Give workers more paid holiday and raise their wages to boost productivity, says UK think tank
British workers should be given pay rises and more time off work to spend their earnings in order to solve the country’s productivity crisis, according to new research from the New Economics Foundation.
UK productivity—measured by economic output per hour worked—has been growing slowly since the financial crisis (0.7% per year), having fallen sharply from its pre-crisis level (2% per year). While policymakers have looked to the supply side of the economy (the ways in which goods are made and services delivered) for an explanation of this slow growth, the New Economics Foundation believes that austerity and weak wage growth have eroded demand, with an impact on UK firms’ investment plans.
“Average productivity, wages and living standards have experienced their worst decade in almost two centuries. It is increasingly clear that weak demand has been the overlooked problem,” says Alfie Stirling, head of economics at the foundation.
Firms have been discouraged from making costly investments and have come to rely on cheap labor that can be more easily laid-off in a downturn. According to the think tank’s research, since 2012, relative to all employees, the proportion of zero-hour and self-employed workers, as well as one-person “micro-companies,” has grown by two-fifths.
The foundation sets out a number of measures it believes will lift demand, including gradual increases in statutory paid holiday and faster rises in the minimum wage: “The evidence shows that increased leisure time for workers can be expected to increase economy-wide demand,” it says.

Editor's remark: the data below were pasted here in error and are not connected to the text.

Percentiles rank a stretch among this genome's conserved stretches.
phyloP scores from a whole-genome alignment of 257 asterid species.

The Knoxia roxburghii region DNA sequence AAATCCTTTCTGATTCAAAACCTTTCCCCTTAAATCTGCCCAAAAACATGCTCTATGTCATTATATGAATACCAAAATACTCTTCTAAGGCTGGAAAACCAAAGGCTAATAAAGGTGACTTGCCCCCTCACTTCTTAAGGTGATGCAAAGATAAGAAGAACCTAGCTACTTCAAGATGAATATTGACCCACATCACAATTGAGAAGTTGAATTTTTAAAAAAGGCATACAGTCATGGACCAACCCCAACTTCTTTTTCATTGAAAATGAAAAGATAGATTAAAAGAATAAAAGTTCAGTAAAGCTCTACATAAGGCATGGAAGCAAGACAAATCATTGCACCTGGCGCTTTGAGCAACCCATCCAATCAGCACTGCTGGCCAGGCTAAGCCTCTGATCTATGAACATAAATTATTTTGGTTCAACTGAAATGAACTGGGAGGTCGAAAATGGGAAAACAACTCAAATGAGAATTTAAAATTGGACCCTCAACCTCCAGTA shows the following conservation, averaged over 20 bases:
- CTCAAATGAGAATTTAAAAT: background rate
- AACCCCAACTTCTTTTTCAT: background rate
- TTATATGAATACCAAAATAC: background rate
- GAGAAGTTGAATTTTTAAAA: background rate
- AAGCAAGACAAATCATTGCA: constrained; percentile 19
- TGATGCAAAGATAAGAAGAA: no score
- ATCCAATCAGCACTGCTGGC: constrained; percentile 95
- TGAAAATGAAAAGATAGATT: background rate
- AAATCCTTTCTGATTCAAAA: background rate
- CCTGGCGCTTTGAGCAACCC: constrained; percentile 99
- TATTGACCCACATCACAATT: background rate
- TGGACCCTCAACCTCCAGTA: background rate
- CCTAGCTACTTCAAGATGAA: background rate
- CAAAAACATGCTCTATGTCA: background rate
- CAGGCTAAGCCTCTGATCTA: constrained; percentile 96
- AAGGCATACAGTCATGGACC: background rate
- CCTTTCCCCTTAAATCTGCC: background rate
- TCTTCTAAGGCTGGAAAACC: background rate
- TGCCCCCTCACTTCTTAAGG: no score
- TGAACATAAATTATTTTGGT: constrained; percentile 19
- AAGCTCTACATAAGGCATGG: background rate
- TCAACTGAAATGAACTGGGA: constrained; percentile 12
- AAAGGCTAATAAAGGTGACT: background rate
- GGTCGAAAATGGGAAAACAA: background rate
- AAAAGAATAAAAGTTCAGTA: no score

Stirling, says: “Raising demand by putting more cash in the pockets of the UK’s poorest workers, while giving people more paid time off from work to spend it, should now be part of a radical mix of options for any government that is serious about increasing productivity in a way that works for people and society.”
Professor Peter Dolton writes about working hours for IZA World of Labor, he notes that “The dilemma in thinking about working hours is that they are traditionally regarded as something one wishes to minimize in order to maximize leisure time.” He cautions that “individuals must be cognizant of their budget constraints—desiring fewer working hours is all well and good, so long as people can pay their bills and maintain their standard of living.”
He stresses that the question of how reducing working hours affects productivity is significant. “In addition,” Dolton says that “how individuals divide up their leisure and work time and what the appropriate work–life balance is in an increasingly technological future are important concerns.”
Looking ahead, Dolton feels that achieving the optimal balance between these factors will be a major challenge for policymakers.